Air Marshal Sir Colin Thomas Hannah, KCMG, KCVO, KBE, CB was a senior commander in the Royal Australian Air Force. Born in Western Australia, he was a member of the Militia before joining the RAAF in 1935. After graduating as a pilot, Hannah served in Nos. 22 and 23 Squadrons from 1936 to 1939. He then saw action in the South West Pacific as commander of No. 6 Squadron and, later, No 71 Wing.
About Colin Hannah in brief
Air Marshal Sir Colin Thomas Hannah, KCMG, KCVO, KBE, CB was a senior commander in the Royal Australian Air Force. Born in Western Australia, he was a member of the Militia before joining the RAAF in 1935. After graduating as a pilot, Hannah served in Nos. 22 and 23 Squadrons from 1936 to 1939. He then saw action in the South West Pacific as commander of No. 6 Squadron and, later, No 71 Wing, operating Bristol Beaufort bombers. At the end of World War II, Hannah was in charge of Western Area Command in Perth. He commanded RAAF Station Amberley, Queensland, in 1949–50, and saw service during the Malayan Emergency as senior air staff officer at RAF Far East Air Force Headquarters, Singapore, from 1956 to 1959. His other post-war appointments included Deputy Chief of the Air Staff from 1961 to 1965, Air Officer Commanding Operational Command from 1965 to 1967, and AOC Support Command from 1968 to 1969. In January 1970 he was promoted to air marshal and became Chief of The Air Staff. In 1972 he was appointed Governor of Queensland. He attracted controversy in this role after making comments critical of the Federal government of the day, and the British government refused to agree to his term being extended. Hannah retired in March 1977, and died the following year. He was the son of Thomas Howard Hannah, the local mining registrar and Clerk of Courts, and his wife Johanna Frame. His father was the Acting Magistrate of the Eastern Goldfields, and in 1939, Magistrates of the Local Court in Perth, and was also a Clerk of the Crown Law Department of the State Public Service.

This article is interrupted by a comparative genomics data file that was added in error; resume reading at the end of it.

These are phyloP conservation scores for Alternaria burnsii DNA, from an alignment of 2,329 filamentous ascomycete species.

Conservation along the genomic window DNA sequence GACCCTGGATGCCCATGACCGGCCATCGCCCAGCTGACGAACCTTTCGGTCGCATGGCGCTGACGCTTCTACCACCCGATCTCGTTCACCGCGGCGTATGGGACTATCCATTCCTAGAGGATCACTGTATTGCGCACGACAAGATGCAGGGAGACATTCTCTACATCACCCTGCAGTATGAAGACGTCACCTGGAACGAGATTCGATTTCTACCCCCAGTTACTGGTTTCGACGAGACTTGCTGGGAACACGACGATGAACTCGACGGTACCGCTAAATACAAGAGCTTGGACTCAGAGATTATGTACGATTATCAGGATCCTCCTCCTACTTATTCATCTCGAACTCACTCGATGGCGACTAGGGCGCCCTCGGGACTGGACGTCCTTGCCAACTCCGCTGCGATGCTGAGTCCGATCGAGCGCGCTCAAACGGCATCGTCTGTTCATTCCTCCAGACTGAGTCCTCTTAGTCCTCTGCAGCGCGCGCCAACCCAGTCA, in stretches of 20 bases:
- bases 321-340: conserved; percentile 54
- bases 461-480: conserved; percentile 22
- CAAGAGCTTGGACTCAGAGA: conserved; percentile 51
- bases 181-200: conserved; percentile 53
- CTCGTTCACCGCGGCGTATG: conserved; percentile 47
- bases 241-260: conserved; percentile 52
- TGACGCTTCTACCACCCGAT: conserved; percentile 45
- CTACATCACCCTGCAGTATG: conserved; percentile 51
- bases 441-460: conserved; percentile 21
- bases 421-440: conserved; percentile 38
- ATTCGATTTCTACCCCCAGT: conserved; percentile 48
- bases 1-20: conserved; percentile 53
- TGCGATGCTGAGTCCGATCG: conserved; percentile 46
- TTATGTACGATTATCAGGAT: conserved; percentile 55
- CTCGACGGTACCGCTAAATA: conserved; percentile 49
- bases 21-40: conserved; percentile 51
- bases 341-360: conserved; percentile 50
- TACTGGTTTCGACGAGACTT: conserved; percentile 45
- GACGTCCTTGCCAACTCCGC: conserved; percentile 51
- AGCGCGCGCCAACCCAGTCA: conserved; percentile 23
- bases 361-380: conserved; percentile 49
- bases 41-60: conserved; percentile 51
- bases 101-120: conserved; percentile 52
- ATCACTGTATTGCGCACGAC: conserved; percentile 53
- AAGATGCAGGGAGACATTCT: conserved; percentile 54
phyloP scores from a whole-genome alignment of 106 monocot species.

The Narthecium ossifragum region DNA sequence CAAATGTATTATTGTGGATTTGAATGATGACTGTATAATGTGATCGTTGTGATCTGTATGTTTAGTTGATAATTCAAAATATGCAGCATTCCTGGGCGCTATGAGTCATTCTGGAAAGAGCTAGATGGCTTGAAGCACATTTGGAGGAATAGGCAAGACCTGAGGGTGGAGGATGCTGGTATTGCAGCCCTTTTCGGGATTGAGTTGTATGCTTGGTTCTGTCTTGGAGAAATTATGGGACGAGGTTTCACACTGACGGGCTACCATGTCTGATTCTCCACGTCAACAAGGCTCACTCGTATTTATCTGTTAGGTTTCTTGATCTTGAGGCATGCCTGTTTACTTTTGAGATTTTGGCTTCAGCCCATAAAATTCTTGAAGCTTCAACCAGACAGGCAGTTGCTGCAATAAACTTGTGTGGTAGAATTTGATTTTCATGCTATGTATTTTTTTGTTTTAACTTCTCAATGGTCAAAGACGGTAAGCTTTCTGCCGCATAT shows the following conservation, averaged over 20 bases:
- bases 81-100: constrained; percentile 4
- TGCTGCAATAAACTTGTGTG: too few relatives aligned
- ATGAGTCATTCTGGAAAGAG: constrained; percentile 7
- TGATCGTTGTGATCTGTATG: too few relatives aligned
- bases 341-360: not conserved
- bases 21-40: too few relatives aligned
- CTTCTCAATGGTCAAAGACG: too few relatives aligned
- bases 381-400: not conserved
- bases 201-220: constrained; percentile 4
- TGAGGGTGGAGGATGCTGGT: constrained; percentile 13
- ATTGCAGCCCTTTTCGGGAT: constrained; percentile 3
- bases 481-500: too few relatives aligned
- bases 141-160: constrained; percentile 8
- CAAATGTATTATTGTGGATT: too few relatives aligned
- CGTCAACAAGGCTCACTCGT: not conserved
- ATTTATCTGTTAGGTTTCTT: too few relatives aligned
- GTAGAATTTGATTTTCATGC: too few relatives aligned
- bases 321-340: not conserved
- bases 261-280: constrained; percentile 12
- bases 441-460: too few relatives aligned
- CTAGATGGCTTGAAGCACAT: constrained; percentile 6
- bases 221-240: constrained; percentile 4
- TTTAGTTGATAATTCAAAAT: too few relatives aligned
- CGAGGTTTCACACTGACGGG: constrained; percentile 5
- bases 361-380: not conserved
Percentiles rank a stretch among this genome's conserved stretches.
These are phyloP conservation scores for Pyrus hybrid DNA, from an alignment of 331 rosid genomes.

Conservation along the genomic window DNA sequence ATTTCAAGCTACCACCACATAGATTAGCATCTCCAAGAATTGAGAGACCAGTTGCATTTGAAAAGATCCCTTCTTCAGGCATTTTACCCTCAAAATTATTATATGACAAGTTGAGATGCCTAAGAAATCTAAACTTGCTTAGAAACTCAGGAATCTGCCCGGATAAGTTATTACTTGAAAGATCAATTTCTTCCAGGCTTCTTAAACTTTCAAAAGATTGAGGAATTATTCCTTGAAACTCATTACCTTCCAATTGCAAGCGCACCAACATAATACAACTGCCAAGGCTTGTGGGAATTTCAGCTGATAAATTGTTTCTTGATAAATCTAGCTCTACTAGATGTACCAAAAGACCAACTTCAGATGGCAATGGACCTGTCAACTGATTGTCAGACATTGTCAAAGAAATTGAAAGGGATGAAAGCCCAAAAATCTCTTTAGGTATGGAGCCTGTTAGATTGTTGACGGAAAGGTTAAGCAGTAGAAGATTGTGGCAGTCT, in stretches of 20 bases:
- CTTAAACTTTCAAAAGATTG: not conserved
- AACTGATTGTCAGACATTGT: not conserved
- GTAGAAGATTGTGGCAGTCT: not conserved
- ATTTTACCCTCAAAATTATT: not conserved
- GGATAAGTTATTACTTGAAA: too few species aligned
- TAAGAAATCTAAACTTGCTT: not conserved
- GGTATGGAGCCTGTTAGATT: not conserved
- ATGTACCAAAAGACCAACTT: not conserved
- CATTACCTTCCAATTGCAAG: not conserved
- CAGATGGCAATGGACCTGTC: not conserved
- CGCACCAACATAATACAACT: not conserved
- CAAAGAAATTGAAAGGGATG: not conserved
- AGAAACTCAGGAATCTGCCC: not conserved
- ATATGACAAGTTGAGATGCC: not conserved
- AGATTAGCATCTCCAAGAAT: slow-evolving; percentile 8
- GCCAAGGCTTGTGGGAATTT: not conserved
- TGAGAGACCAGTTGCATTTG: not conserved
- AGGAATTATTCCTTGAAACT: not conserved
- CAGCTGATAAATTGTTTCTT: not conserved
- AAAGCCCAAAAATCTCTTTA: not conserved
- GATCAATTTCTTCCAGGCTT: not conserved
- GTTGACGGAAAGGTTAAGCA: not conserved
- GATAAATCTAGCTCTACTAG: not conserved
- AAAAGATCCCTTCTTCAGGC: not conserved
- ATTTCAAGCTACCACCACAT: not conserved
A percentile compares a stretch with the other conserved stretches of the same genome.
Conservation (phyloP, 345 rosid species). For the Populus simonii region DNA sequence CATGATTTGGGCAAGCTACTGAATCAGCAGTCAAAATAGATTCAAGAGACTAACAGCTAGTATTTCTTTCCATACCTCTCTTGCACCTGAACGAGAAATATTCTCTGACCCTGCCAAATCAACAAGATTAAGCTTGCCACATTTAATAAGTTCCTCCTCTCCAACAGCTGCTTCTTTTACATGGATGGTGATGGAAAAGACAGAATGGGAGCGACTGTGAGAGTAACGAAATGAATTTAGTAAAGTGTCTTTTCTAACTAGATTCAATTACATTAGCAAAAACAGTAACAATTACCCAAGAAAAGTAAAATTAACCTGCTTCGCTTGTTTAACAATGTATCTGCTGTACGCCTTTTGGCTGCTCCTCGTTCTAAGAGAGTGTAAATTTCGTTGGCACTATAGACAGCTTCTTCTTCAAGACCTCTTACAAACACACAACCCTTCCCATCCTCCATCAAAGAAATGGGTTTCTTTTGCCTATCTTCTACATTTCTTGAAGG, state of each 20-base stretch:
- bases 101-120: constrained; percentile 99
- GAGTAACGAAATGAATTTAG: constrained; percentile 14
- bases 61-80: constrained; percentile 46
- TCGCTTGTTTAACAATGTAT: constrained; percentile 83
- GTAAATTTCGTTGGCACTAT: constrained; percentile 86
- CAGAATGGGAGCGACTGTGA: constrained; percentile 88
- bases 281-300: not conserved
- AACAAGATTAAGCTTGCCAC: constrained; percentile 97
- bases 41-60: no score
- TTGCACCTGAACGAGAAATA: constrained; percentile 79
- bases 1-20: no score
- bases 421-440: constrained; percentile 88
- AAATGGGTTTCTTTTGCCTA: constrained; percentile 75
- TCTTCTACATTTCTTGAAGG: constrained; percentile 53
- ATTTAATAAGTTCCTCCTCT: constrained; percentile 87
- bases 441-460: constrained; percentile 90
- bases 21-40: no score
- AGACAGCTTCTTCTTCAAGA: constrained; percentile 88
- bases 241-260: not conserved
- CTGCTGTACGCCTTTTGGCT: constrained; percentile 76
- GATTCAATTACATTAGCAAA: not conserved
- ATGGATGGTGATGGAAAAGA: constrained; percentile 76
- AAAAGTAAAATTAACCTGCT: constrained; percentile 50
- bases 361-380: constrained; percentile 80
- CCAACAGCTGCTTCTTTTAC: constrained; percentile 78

He had a daughter, Patricia Gordon, with whom he had a son, Peter. Hannah was a keen golfer, and won the Australian Open Championship in 1936 and 1937. He also won a gold medal at the Commonwealth Games in Melbourne in 1936. He died in December 1977, at the age of 80. He is buried at the University of Queensland, where he had served as an air cadet from 1935 to 1937. His wife, Patricia, is also a former Air Force officer, having served in No. 22 Squadron at RAAF station Richmond, New South Wales, and No. 23 Squadron at Laverton, Victoria, in May 1937. The couple had a child, Peter Hannah, who was born in 1938. He served with an Australian Militia unit, the 8th Field Artillery Brigade, from February 1933 to 1939, and became a clerk in the Crown law Department. In 1939 he was posted to Britain to undertake a Royal Air Force armaments training course, which he had barely begun when war was declared on 3 September. He completed the course, and returned to Australia in March 1940. In 1940 he was made an acting squadron leader in September 1940 and became Deputy Director of Armament the next year. In April 1942, Hannah was promoted to temporary wing commander. He undertook a general reconnaissance course the following May. In November 1943, Hannah was appointed commanding officer of No Â6 Squadron at Milne Bay, Papua, flying Bristol Beaufort light bombers.